fold, some sixty, some thirty. wheat, and went his way. 24 | Another parable put he forth unto them, 26 But when the blade was sprung up, and saying, The kingdom of heaven is likened unto brought forth fruit, then appeared the tares a man which sowed good seed in his field : also.
"Gen. 26. 12. John 15. 4, 5, 8. Gal. 5. 22.
Mark 4. 26.
Deut. 22. 9. Isai. 56. 9, 10. Wisd. 2, 24. 1 Tim. 4. 2.
he who does not understand what the gospel requires him to whose hearts are not right with God. He who sows this basbe and to perform, cannot bring forth fruit ; and he who is tard wheat among God's people, is here stiled God's enemy : not fruitful, very fruitful, cannot be a disciple of Christ: see and he may be considered also as a sower of them, who permits John xv. 8. and he who is not Christ's disciple, cannot enter them to be sown and to spring up through his negligence. into the kingdom of God.
Woe to the indolent pastors, who permit the souls under their From the different portions of fruit produced by the good care, to be corrupted by error or sin ! ground, a hundred, sirty, and thirty, we may learn, that all The word tifana zizania, which is here translated tares, sound believers are not equally fruitful—all hear, understand, and which should rather be translated bastard or degenerate and bring forth fruit, but not in the same degrees occasion wheat, is found in no Greek writer : even those who have ed partly, by their situation and circumstances not allowing written expressly on botany and agriculture, have neither it, them such extensive opportunities of receiving and doing nor any thing like it. It is a Chaldee word, and its meaning good; and partly, by lack of mental capacity--for every must be sought in the Rabbinical writers. In a treatise in mind is not equally improvable.
the Mishna called Keluyim, which treats expressly on differLet it be farther observed, that the unfruitfulness of the ent kinds of seeds; the word So zunim, or 7211 sunin, is different lands was not owing to bad seed or an unskilful | used for bastard or degenerated wheat : that which was wholly $ower—the same sower sows the same seed in all, and with the a right seed in the beginning, but afterwards became degenesame gracious design-but it is unfruitful in many, because rate-the car not being so large, nor the grains in such quanthey are careless, inattentive, and worldly minded.
tity as formerly, nor the corn so good in quality. In Psal. But is not the ground naturally bad in every heart? Un- || cxliv. 13. the words ir sxe pro mizzan al zan, are translated, doubtedly. And can any but God make it good ? None. all manner of store ; but they properly signify, from species But it is your business, when you hear of the justice and to species: might not the Chaldee word 70317 zunin, and the mercy of God, to implore him to work in "you that which is Greek word fanc zizania, come from the Psalmist's 1137. zunpleasing in his sight. No man shall be condemned because | zan, which might have signified a mixture of grain of any he did not change his own heart, but because he did not cry kind, and be here used to point out the mixing bastard or to God to change it; who gave him his Holy Spirit for this degenerate wheat, among good seed wheat ? The Persic very purpose ; and which he, by his worldly mindedness and translator renders it tils Źhlö telki daneh, bitter grain, but it impiety, quenched. Whoso huth ears to hear, let him hear : seerns to signify merely degenerate wheat. This interpretation and may the Lord save the Reader from an impenitent and throws much light on the scope and design of the whole pasunfruitful heart !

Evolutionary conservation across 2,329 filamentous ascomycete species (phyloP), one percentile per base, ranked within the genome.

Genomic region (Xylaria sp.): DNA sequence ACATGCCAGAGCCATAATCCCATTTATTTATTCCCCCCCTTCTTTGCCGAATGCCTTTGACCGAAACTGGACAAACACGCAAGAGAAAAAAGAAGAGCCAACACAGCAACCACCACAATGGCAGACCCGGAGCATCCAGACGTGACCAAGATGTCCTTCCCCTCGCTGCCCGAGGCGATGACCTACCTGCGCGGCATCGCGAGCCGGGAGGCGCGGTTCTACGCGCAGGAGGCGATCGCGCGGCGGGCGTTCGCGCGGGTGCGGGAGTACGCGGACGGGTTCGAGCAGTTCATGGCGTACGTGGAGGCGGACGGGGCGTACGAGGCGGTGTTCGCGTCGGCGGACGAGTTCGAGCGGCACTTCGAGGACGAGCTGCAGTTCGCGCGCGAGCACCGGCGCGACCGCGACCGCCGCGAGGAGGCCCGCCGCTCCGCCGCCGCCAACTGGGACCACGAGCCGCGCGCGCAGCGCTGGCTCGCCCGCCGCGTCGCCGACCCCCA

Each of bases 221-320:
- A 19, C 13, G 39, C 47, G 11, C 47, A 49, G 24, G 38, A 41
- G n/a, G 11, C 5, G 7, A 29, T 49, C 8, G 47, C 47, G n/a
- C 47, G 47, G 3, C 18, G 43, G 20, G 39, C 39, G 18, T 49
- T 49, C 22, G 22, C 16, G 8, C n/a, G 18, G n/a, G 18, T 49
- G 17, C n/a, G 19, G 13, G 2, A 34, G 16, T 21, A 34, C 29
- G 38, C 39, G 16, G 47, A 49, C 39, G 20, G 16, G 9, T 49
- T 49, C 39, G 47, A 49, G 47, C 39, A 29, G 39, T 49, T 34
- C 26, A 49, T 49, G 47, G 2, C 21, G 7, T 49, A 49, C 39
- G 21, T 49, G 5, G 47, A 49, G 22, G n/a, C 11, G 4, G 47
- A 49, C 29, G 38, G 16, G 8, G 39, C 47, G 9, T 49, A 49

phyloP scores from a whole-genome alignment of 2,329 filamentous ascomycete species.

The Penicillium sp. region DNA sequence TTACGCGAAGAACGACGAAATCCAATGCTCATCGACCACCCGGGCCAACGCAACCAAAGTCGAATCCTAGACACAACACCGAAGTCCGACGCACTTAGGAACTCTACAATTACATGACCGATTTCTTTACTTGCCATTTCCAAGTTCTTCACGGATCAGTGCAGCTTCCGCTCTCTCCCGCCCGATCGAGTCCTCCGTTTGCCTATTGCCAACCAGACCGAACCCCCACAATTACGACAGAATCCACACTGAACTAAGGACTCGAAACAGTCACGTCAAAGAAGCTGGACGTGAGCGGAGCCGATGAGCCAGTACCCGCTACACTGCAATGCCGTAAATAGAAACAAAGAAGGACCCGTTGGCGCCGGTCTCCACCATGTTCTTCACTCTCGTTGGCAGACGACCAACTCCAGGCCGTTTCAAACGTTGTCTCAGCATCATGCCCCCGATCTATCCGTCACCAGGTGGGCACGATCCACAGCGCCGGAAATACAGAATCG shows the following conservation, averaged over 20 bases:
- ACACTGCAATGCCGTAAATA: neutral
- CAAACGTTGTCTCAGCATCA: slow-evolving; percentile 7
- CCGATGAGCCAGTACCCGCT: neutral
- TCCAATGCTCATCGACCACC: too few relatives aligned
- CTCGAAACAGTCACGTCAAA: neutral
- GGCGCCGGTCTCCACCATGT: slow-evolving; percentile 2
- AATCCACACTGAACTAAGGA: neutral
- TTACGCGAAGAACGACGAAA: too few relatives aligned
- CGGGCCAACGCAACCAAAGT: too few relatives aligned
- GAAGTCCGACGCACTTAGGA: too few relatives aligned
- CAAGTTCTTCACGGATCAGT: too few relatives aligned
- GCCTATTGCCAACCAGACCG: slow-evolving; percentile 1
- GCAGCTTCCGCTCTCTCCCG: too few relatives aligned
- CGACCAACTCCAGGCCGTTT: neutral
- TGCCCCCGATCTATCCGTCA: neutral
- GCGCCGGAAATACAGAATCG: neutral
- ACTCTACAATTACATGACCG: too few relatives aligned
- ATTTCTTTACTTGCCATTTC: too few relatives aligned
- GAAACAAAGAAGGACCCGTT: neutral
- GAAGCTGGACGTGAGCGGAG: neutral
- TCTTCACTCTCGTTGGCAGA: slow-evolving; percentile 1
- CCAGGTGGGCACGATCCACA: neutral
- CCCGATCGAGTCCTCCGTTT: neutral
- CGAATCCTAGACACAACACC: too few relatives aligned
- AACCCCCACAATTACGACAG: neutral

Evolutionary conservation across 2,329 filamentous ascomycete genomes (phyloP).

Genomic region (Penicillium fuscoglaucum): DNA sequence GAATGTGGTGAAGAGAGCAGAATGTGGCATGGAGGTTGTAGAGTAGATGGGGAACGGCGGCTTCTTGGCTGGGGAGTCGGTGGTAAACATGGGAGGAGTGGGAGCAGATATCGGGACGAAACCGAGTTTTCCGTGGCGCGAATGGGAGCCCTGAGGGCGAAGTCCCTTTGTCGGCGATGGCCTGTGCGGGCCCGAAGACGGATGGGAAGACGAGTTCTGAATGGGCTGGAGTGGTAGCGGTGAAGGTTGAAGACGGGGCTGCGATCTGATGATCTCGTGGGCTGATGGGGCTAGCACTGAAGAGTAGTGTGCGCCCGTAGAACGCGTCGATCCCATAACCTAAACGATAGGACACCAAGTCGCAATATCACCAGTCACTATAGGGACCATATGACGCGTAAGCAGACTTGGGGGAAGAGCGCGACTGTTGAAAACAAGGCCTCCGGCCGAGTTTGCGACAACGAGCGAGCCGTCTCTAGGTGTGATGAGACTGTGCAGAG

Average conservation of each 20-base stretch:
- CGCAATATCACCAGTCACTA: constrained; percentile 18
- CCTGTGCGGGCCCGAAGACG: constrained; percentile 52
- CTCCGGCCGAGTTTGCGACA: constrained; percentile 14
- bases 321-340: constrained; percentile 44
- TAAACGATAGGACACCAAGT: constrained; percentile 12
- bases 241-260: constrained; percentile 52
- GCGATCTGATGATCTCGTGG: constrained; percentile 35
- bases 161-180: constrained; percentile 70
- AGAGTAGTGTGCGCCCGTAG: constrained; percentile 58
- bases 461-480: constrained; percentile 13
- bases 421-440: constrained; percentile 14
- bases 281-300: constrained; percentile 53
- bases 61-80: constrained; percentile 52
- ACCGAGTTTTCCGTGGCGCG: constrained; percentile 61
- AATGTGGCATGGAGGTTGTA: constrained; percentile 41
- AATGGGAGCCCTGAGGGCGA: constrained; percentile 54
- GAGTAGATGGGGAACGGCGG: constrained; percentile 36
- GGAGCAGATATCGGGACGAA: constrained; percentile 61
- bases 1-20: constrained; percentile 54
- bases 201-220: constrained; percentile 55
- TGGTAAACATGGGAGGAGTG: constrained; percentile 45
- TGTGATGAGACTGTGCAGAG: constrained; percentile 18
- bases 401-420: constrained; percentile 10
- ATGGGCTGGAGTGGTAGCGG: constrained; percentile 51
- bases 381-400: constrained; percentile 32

sage. Christ seems to refer first, to the origin of evil-God Verse 24. The kingdom of heaven] God's method of man- sowed good seed in his field ; made man in his own image. aging the affairs of the world, and the concerns of his and likeness :--but the enemy, the devil, (ver. 39.) corrupted
this good seed, and caused it to degenerate. Secondly, he Is likened unto a man which sawed good seed in his field] In seems to refer to the state of the Jewish people : God had general, the world may be termed the field of God; and in sowed them at first, wholly a right seed, but now they were particular, those who profess to believe in God through become utterly degenerate, and about to be plucked up and Christ, are his field or farm; among whom God sows nothing destroyed by the Roman armies, which were the angels or but the pure unadulterated word of his truth.
messengers of God's justice, whom he had commissioned to Verse 25. But while men slept] When the professors were sweep these rebellious people from the face of the land. lukewarm, and the pastors indolent; his enemy came and sou-Thirdly, he seems to refer also to the state in which the ed tares, degenerate or bastard wheat. The righteous and the world shall be found, when he comes to judge it. The rightwicked are often mingled in the visible church. Every Chris-eous and the wicked shall be permitted to grow together, tian society, how pure soever its principles may be, has its till God comes to make a full and final separation. bustard wheat—those who bear a resemblance to the good, but Verse 26. When the blade was sprung up-then appeared the